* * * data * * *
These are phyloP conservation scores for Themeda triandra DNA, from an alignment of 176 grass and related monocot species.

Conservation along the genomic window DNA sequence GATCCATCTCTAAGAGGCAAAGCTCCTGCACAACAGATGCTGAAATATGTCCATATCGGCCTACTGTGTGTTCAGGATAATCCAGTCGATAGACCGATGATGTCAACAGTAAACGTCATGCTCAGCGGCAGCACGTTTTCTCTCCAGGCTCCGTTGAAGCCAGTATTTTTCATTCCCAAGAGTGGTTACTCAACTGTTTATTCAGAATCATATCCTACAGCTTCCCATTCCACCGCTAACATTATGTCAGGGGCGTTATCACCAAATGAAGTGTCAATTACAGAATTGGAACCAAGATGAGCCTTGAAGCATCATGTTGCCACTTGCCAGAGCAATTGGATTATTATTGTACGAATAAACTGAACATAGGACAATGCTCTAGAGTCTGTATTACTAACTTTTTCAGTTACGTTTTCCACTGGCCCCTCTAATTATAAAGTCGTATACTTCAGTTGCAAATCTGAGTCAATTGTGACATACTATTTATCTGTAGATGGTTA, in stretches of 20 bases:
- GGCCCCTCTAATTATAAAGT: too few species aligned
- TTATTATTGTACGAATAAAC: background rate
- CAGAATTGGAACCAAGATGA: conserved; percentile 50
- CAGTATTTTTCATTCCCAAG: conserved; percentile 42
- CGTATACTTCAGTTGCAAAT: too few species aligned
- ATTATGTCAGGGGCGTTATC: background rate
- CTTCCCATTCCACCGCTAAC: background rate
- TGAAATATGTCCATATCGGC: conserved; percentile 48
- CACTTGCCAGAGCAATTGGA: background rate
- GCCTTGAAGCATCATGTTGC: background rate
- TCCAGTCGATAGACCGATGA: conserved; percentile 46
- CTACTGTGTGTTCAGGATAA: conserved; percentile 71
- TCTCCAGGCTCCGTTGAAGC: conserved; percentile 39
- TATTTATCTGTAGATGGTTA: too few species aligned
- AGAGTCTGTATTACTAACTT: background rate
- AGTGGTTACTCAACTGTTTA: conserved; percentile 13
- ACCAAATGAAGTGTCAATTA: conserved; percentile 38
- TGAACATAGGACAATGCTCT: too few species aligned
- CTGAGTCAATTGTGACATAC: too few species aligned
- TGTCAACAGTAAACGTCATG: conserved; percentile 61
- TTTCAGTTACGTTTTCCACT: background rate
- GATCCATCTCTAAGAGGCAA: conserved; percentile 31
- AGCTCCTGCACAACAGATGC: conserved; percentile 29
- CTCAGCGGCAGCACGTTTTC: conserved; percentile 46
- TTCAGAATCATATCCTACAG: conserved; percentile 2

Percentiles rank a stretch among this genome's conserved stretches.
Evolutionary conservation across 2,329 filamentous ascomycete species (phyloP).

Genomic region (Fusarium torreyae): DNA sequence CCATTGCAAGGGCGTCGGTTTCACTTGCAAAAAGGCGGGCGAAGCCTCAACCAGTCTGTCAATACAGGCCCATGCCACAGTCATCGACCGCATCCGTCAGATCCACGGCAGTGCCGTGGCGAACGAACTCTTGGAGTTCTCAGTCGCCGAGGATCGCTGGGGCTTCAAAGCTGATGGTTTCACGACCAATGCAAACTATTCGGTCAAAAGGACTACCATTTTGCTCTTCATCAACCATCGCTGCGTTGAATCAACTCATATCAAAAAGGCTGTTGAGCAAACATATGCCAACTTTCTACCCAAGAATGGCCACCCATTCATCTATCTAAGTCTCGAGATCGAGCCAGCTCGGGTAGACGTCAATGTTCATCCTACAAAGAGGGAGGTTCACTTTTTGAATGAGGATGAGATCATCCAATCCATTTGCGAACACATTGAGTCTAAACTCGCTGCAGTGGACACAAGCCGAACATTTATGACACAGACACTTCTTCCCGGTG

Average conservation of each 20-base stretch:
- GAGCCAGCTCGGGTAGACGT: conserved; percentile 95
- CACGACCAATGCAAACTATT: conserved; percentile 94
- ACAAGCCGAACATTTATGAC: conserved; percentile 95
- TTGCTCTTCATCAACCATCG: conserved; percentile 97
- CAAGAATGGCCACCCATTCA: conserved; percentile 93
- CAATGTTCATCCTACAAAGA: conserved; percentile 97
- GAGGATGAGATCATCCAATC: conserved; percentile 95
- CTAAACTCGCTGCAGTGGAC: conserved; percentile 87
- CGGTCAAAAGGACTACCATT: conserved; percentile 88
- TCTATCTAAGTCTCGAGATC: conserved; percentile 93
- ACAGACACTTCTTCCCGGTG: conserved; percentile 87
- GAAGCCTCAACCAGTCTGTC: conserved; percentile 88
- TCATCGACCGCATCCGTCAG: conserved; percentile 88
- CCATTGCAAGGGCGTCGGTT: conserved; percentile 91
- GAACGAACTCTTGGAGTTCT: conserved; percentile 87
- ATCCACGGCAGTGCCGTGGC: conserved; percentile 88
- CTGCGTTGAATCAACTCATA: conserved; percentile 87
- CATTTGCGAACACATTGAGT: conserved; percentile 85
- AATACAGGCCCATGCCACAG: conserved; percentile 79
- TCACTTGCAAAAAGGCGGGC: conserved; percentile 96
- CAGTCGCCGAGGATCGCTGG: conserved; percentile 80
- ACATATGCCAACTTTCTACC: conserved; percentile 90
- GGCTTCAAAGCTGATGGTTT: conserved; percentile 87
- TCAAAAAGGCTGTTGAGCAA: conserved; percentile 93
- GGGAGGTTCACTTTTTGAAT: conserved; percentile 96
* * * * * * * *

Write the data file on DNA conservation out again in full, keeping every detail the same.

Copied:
These are phyloP conservation scores for Themeda triandra DNA, from an alignment of 176 grass and related monocot species.

Conservation along the genomic window DNA sequence GATCCATCTCTAAGAGGCAAAGCTCCTGCACAACAGATGCTGAAATATGTCCATATCGGCCTACTGTGTGTTCAGGATAATCCAGTCGATAGACCGATGATGTCAACAGTAAACGTCATGCTCAGCGGCAGCACGTTTTCTCTCCAGGCTCCGTTGAAGCCAGTATTTTTCATTCCCAAGAGTGGTTACTCAACTGTTTATTCAGAATCATATCCTACAGCTTCCCATTCCACCGCTAACATTATGTCAGGGGCGTTATCACCAAATGAAGTGTCAATTACAGAATTGGAACCAAGATGAGCCTTGAAGCATCATGTTGCCACTTGCCAGAGCAATTGGATTATTATTGTACGAATAAACTGAACATAGGACAATGCTCTAGAGTCTGTATTACTAACTTTTTCAGTTACGTTTTCCACTGGCCCCTCTAATTATAAAGTCGTATACTTCAGTTGCAAATCTGAGTCAATTGTGACATACTATTTATCTGTAGATGGTTA, in stretches of 20 bases:
- GGCCCCTCTAATTATAAAGT: too few species aligned
- TTATTATTGTACGAATAAAC: background rate
- CAGAATTGGAACCAAGATGA: conserved; percentile 50
- CAGTATTTTTCATTCCCAAG: conserved; percentile 42
- CGTATACTTCAGTTGCAAAT: too few species aligned
- ATTATGTCAGGGGCGTTATC: background rate
- CTTCCCATTCCACCGCTAAC: background rate
- TGAAATATGTCCATATCGGC: conserved; percentile 48
- CACTTGCCAGAGCAATTGGA: background rate
- GCCTTGAAGCATCATGTTGC: background rate
- TCCAGTCGATAGACCGATGA: conserved; percentile 46
- CTACTGTGTGTTCAGGATAA: conserved; percentile 71
- TCTCCAGGCTCCGTTGAAGC: conserved; percentile 39
- TATTTATCTGTAGATGGTTA: too few species aligned
- AGAGTCTGTATTACTAACTT: background rate
- AGTGGTTACTCAACTGTTTA: conserved; percentile 13
- ACCAAATGAAGTGTCAATTA: conserved; percentile 38
- TGAACATAGGACAATGCTCT: too few species aligned
- CTGAGTCAATTGTGACATAC: too few species aligned
- TGTCAACAGTAAACGTCATG: conserved; percentile 61
- TTTCAGTTACGTTTTCCACT: background rate
- GATCCATCTCTAAGAGGCAA: conserved; percentile 31
- AGCTCCTGCACAACAGATGC: conserved; percentile 29
- CTCAGCGGCAGCACGTTTTC: conserved; percentile 46
- TTCAGAATCATATCCTACAG: conserved; percentile 2

Percentiles rank a stretch among this genome's conserved stretches.
Evolutionary conservation across 2,329 filamentous ascomycete species (phyloP).

Genomic region (Fusarium torreyae): DNA sequence CCATTGCAAGGGCGTCGGTTTCACTTGCAAAAAGGCGGGCGAAGCCTCAACCAGTCTGTCAATACAGGCCCATGCCACAGTCATCGACCGCATCCGTCAGATCCACGGCAGTGCCGTGGCGAACGAACTCTTGGAGTTCTCAGTCGCCGAGGATCGCTGGGGCTTCAAAGCTGATGGTTTCACGACCAATGCAAACTATTCGGTCAAAAGGACTACCATTTTGCTCTTCATCAACCATCGCTGCGTTGAATCAACTCATATCAAAAAGGCTGTTGAGCAAACATATGCCAACTTTCTACCCAAGAATGGCCACCCATTCATCTATCTAAGTCTCGAGATCGAGCCAGCTCGGGTAGACGTCAATGTTCATCCTACAAAGAGGGAGGTTCACTTTTTGAATGAGGATGAGATCATCCAATCCATTTGCGAACACATTGAGTCTAAACTCGCTGCAGTGGACACAAGCCGAACATTTATGACACAGACACTTCTTCCCGGTG

Average conservation of each 20-base stretch:
- GAGCCAGCTCGGGTAGACGT: conserved; percentile 95
- CACGACCAATGCAAACTATT: conserved; percentile 94
- ACAAGCCGAACATTTATGAC: conserved; percentile 95
- TTGCTCTTCATCAACCATCG: conserved; percentile 97
- CAAGAATGGCCACCCATTCA: conserved; percentile 93
- CAATGTTCATCCTACAAAGA: conserved; percentile 97
- GAGGATGAGATCATCCAATC: conserved; percentile 95
- CTAAACTCGCTGCAGTGGAC: conserved; percentile 87
- CGGTCAAAAGGACTACCATT: conserved; percentile 88
- TCTATCTAAGTCTCGAGATC: conserved; percentile 93
- ACAGACACTTCTTCCCGGTG: conserved; percentile 87
- GAAGCCTCAACCAGTCTGTC: conserved; percentile 88
- TCATCGACCGCATCCGTCAG: conserved; percentile 88
- CCATTGCAAGGGCGTCGGTT: conserved; percentile 91
- GAACGAACTCTTGGAGTTCT: conserved; percentile 87
- ATCCACGGCAGTGCCGTGGC: conserved; percentile 88
- CTGCGTTGAATCAACTCATA: conserved; percentile 87
- CATTTGCGAACACATTGAGT: conserved; percentile 85
- AATACAGGCCCATGCCACAG: conserved; percentile 79
- TCACTTGCAAAAAGGCGGGC: conserved; percentile 96
- CAGTCGCCGAGGATCGCTGG: conserved; percentile 80
- ACATATGCCAACTTTCTACC: conserved; percentile 90
- GGCTTCAAAGCTGATGGTTT: conserved; percentile 87
- TCAAAAAGGCTGTTGAGCAA: conserved; percentile 93
- GGGAGGTTCACTTTTTGAAT: conserved; percentile 96